Recall the concept of “republican motherhood,” which defined women’s political role in the new republic in response to growing demands for gender equality from Judith Sargent Murray and other American women.
By the early 19th century, Dr. Benjamin Rush and other American reformers argued that women could best fulfill their role as “republican mothers” by educating children in the principles of liberty. They believed in traditional gender roles, viewing women as inherently more moral and nurturing than men. For this reason, they suggested that women were uniquely qualified to take up the roles of educators of children.
By the mid-19th century, however, amidst the changes in the household economy brought by the market revolution, the concept of “republican motherhood” gradually evolved into a new doctrine known as separate spheres, which further divided responsibilities between the genders, and restricted women from public life by relegating them to home and domestic responsibilities.
Men were able to move freely between the public and private spheres.
EXAMPLEMen could leave the home and provide for their families by working. Men also engaged in public activities, such as gathering at a community tavern or participating in local elections.
Whereas “republican motherhood” had bestowed upon women something of a public responsibility through the education of children, the doctrine of “separate spheres” expected females to submit to male authorities and restrict themselves to the private sphere, or family life. Here, they were expected to nurture children, practice virtues such as frugality and simplicity, and provide emotional support for the family. In addition, women were expected to remain humble and obedient to their husbands.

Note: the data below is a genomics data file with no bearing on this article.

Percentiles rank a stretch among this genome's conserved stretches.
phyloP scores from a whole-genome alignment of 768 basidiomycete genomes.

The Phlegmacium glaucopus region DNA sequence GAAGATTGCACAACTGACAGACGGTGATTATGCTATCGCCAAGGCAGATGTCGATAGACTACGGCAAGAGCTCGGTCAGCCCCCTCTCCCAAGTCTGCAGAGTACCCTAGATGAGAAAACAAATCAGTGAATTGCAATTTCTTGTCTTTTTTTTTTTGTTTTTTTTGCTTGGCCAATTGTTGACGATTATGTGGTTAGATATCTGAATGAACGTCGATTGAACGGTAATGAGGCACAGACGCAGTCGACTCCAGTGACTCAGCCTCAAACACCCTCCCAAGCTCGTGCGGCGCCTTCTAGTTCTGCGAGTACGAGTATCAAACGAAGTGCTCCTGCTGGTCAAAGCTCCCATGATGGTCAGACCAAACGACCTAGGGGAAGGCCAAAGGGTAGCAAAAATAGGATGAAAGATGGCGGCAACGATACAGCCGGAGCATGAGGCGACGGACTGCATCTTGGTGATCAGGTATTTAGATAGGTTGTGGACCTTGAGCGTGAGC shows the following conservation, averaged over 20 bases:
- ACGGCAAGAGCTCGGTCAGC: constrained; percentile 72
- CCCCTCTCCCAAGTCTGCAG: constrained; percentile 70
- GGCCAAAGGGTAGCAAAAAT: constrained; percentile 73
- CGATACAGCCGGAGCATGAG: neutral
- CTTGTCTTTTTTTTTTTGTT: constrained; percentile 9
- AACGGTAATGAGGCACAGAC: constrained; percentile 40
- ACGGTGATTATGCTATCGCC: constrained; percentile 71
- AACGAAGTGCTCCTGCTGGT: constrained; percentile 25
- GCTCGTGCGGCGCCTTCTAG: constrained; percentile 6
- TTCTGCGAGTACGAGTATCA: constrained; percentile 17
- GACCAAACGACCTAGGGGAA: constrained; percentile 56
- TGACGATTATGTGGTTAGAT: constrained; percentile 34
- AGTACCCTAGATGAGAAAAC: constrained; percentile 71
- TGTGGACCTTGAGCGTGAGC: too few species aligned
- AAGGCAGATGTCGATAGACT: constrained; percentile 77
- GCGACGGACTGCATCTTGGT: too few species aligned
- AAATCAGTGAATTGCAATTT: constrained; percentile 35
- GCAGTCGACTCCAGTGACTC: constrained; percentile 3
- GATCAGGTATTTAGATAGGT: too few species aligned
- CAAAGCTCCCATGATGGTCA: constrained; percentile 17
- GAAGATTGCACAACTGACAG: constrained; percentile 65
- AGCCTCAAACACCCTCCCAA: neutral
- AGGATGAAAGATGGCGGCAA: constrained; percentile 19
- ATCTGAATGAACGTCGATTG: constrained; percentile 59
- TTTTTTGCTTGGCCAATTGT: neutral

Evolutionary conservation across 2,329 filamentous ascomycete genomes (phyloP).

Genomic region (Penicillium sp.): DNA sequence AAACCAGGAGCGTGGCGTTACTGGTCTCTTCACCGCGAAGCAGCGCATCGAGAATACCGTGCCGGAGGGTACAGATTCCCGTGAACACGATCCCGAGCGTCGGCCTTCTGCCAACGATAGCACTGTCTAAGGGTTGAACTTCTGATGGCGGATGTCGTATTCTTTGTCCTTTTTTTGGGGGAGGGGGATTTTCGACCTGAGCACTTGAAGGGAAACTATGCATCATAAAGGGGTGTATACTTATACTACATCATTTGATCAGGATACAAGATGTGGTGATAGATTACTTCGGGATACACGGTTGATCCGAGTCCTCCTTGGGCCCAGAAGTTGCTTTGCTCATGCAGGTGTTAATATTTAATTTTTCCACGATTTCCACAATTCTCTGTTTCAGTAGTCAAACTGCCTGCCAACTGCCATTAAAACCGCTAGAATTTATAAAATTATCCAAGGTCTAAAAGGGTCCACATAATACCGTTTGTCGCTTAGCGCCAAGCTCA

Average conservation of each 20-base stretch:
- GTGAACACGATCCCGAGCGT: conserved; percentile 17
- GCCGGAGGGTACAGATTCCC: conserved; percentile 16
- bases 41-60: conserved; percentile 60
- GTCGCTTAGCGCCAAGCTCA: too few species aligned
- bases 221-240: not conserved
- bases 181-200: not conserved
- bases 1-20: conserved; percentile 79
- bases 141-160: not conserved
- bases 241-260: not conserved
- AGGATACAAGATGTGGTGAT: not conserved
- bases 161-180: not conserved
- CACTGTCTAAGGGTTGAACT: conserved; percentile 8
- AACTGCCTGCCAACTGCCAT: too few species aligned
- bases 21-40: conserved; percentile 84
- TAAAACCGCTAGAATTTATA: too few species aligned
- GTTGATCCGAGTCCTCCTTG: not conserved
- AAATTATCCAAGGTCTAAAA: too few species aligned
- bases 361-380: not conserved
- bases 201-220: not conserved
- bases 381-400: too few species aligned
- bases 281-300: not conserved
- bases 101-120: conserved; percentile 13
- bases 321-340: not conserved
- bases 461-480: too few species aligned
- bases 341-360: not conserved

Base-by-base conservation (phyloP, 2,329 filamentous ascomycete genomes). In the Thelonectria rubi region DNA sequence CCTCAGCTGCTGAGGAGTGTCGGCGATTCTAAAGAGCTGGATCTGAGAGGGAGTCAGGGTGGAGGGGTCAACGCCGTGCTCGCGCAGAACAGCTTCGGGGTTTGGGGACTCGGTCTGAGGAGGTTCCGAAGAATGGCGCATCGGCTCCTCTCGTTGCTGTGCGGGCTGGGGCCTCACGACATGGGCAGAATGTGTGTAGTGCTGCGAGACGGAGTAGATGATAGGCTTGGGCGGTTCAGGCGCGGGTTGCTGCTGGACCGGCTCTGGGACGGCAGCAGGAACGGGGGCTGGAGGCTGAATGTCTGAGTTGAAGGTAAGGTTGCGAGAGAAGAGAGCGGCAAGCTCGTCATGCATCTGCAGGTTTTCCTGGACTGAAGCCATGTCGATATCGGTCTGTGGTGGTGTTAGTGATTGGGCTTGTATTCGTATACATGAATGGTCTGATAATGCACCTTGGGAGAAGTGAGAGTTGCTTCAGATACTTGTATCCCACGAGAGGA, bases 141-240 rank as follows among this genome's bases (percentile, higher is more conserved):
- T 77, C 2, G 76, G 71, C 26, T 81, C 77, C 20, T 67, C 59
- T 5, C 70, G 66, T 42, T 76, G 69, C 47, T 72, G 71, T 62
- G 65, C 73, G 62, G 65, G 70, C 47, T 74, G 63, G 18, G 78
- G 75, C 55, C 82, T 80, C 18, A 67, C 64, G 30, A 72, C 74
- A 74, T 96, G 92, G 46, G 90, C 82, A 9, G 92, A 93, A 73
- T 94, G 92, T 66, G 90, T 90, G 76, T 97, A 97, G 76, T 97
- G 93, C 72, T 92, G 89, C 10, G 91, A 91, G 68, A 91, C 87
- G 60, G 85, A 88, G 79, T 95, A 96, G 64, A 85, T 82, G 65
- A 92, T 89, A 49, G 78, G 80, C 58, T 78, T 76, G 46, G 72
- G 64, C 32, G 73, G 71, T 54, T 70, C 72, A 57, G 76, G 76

Catharine Beecher, the daughter of temperance advocate Lyman Beecher, was among many American women who reinforced the doctrine of separate spheres. Beecher was particularly critical of women like Sarah and Angelina Grimké, the sisters who had become vocal critics of slavery and argued publicly on behalf of abolitionism in the 1830s.
In response to the publication of Angelina Grimké’s Appeal to the Christian Women of the South (1836), which argued that women should stand publicly against slavery, Catharine Beecher wrote a letter to Angelina that included a clear articulation of the “separate spheres” doctrine:
Woman is to win every thing by peace and love; by making herself so much respected, esteemed and loved, that to yield to her opinions and to gratify her wishes, will be the free-will offering of the heart. But this is to be all accomplished in the domestic and social circle….”
In all, Beecher’s writings represented a middle-class female sensibility that revolved around the separate spheres doctrine. The home was to be the site of female authority, through which women could influence the public actions of their husbands and children.
Although Beecher’s opinions were widely held, women actively participated in the abolition movement. Despite the radical nature of their effort to end slavery and create a biracial society, most abolitionist men clung to traditional notions of proper gender roles. White and black women, as well as free black men, were forbidden from occupying leadership positions in the American Anti-Slavery Society (AASS). Because women were not allowed to join the men in playing leading roles in the organization, they formed separate societies, such as the Boston Female Anti-Slavery Society, the Philadelphia Female Anti-Slavery Society, and similar groups.
The rhetoric associated with the abolition movement, particularly its insistence that slavery was a moral evil — and the movement’s use of moral suasion, or appealing to the conscience of its audiences — resonated with many northern white women. They condemned the sexual violence that many masters and overseers practiced against slave women.
Abolitionists utilized a number of images to highlight the moral wrongness of slavery. Among the most effective were the above woodcuts of two chained and pleading slaves, a man and a woman. The abolitionist John Greenleaf Whittier used the woodcuts Am I Not a Man and a Brother? (a) and Am I Not a Woman and a Sister? to accompany his antislavery poem, “Our Countrymen in Chains,” in 1837.
Selections of Whittier’s poem are provided below. Apply the lenses of race and gender to respond to the questions provided.
What, ho! — our countrymen in chains! — The whip on WOMAN'S shrinking flesh! Our soil yet reddening with the stains, Caught from her scourging, warm and fresh! What! mothers from their children riven! — What! God's own image bought and sold! — AMERICANS to market driven, And bartered as the brute for gold!